A peculiar piece of art popped up in a lesser-used area of Theodore Wirth Park last week, sending crowds of people in the Twin Cities on a journey to find the caveman frozen in ice.
And that's exactly what the artist behind the piece wanted.
Zach Schumack – an artist who also runs an "experiential agency" called Leonic that creates experiences for events and businesses – told Bring Me The News he was commissioned to make the caveman sculpture by Gunnar Gapko of Agency 222, an experimental ad agency in Minneapolis, for the AdFed Awards, where it was a "huge hit" last year.
But since then, the caveman has just been sitting in Schumack's garage in Burnsville.
"We had always kind of had the idea – 'How fun would it be to put this thing in the woods somewhere where it just kind of shows up,'" Schumack said.
Well, in the wake of everyone being glued to social media due politics, COVID etc., they decided to do it "to give people something else to talk about ... something positive," he said.
Schumack thought it would "hopefully be something to encourage people to get out, go to the parks, go to the trails and explore the park" rather than just sitting around.
Schumack credits the idea to do this to Denmark artist Thomas Dambo, who builds trolls out of pallet wood and puts them in remote places off hiking trails. He would create a mystery around the appearance of these sculptures and people would flock to go look for them.
"I kind of knew this might have the same effect and it looks like it fits within the park in the snow," Schumack said. "It gets people to come there and wonder about it."
So, Schumack put the sculpture near Bassett Creek in Theodore Wirth Park in Minneapolis on Jan. 7, without saying a word.
It took a few days, but people started to notice the caveman frozen in ice in the park, sharing images on social media as they wondered how the sculpture got there. Photos of the mysterious caveman were also published in Sunday's edition of the Star Tribune.
Schumack said he and a few others went to check it out on Tuesday and they came across "probably 25 people" who were looking at the sculpture.
Everyone Schumack talked to said they saw pictures of the caveman so they went to the park specifically to find the sculpture, and wouldn't have gone to the park otherwise.
"The goal of which we were going for as far as trying to create some positive interaction with the community seems to really be taking off, and the reactions have been, for lack of a better word, perfect," Schumack said.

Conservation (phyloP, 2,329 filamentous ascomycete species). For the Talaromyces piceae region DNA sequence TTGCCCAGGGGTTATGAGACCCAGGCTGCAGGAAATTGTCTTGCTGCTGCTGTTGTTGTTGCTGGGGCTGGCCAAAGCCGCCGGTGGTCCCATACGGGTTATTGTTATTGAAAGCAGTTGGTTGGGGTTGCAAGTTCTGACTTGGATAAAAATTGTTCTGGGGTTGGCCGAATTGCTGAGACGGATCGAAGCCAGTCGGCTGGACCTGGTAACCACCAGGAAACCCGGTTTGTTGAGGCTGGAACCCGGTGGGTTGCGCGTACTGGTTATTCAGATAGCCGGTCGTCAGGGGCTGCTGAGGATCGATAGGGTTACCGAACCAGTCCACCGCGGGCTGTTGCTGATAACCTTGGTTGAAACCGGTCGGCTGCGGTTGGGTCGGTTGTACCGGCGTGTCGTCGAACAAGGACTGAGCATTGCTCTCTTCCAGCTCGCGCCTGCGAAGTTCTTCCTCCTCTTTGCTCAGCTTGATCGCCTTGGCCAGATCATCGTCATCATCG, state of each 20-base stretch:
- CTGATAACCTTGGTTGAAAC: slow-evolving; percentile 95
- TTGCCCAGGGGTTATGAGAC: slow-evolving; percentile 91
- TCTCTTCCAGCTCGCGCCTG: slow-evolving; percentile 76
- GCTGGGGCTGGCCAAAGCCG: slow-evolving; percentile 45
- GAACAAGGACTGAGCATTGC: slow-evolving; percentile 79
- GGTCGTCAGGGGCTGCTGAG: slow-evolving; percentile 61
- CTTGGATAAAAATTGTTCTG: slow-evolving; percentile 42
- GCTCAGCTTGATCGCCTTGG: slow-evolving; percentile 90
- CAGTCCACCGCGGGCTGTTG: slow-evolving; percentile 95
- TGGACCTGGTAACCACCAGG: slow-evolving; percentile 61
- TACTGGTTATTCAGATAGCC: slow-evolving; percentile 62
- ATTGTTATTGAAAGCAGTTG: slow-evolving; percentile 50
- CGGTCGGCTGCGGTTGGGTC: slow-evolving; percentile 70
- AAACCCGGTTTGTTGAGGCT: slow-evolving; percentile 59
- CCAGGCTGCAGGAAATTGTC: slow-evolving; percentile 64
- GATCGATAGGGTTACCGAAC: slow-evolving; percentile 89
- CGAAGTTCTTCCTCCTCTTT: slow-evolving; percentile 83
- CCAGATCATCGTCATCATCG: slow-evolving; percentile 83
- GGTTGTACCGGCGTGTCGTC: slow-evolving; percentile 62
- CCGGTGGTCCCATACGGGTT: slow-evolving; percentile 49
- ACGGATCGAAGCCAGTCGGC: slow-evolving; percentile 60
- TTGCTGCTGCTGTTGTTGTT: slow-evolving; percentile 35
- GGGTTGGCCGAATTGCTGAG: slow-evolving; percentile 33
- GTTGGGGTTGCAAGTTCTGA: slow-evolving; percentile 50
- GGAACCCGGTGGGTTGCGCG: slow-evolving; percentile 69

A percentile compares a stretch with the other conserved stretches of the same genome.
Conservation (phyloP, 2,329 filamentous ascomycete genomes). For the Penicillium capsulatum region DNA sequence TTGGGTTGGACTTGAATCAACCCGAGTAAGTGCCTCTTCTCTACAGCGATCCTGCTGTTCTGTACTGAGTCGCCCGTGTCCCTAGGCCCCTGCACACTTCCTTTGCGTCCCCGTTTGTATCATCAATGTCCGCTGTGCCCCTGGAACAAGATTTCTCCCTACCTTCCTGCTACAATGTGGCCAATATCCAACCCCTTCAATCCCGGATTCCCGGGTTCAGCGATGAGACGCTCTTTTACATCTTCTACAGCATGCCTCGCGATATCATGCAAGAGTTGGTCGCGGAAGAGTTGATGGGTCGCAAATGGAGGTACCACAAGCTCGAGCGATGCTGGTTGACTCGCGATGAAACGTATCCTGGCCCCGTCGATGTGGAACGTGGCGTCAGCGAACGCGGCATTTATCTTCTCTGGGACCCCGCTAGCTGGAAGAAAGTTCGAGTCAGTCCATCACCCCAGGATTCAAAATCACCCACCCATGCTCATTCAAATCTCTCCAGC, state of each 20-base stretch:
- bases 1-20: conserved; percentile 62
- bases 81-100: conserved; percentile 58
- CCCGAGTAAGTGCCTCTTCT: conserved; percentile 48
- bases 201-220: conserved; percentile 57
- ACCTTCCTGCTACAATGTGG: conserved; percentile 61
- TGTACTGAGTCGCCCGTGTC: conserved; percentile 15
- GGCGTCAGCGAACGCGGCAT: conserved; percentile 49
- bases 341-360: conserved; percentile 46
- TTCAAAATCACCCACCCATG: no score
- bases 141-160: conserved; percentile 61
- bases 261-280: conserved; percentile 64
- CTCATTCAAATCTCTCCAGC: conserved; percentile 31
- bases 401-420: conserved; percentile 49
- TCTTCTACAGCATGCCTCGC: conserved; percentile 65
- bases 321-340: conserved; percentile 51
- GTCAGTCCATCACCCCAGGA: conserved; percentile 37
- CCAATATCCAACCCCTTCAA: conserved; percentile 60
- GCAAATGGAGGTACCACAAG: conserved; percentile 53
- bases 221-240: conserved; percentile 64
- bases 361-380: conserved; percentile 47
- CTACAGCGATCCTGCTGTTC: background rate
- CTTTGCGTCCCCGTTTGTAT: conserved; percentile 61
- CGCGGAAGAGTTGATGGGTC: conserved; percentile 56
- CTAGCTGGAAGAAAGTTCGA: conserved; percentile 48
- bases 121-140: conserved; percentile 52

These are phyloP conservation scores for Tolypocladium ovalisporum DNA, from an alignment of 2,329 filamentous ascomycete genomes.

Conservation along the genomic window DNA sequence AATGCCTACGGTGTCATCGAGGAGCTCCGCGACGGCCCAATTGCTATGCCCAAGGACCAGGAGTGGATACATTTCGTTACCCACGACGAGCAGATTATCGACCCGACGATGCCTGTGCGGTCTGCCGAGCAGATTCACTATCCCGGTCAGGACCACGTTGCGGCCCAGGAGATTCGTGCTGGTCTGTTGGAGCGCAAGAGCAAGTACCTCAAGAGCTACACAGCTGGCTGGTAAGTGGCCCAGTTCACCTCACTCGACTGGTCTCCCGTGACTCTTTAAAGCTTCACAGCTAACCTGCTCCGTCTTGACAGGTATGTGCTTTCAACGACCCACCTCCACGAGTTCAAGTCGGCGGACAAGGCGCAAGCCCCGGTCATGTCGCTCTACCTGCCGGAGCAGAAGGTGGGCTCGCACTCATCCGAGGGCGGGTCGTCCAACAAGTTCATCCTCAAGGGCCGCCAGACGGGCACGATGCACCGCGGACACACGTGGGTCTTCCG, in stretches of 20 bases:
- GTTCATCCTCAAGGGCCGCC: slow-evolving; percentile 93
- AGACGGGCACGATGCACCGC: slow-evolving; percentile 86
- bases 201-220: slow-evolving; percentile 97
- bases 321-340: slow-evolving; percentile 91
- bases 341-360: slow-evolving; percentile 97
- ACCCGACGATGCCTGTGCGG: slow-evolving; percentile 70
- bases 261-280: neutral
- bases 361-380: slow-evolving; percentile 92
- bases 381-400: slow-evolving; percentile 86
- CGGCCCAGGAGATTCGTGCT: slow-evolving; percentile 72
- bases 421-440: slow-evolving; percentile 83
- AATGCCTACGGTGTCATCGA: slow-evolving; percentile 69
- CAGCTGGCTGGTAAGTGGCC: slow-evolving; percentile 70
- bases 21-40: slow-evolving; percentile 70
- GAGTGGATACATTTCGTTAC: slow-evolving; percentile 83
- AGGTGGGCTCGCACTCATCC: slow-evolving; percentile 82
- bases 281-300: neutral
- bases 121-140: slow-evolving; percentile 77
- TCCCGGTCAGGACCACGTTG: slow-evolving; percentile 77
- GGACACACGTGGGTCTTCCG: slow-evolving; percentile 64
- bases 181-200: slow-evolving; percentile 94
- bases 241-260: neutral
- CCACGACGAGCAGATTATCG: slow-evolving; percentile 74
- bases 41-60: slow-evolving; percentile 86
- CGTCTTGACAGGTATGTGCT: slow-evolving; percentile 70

After putting the sculpture in the park on Thursday, Jan. 7, Schumack started getting some messages from friends who had seen his previous social media posts about the caveman. Then on Monday, after the Star Tribune's photo spread – which didn't mention who put the caveman in the park – Schumack said his phone has been blowing up with people knowing he was behind it and started tagging him in social media posts, identifying him as the artist.
Schumack says this caveman idea – both the original caveman and to put it in the park – was a team effort. The caveman started as a mannequin and his friend, Ian Busse, kept putting layers on the mannequin to get it to look like a caveman. And the ice itself is made of plexiglass and resin, with Schumack noting he works a lot with epoxy resin.
"I didn't know that I was an artist four years ago – I actually hated art as a kid – but everybody has a creative side. Anybody can find a pallet, find some scraps in their garage and make something creative that they can use. It's such a great outlet, especially at times like this," Schumack said.
Heidi Ledermann with the Loppet Foundation told Bring Me The News this kind of thing has happened before, but the art is typically removed "fairly quickly" if it hasn't been pre-approved by the Minneapolis Park and Recreation Board, which has a process for placing artwork in the park.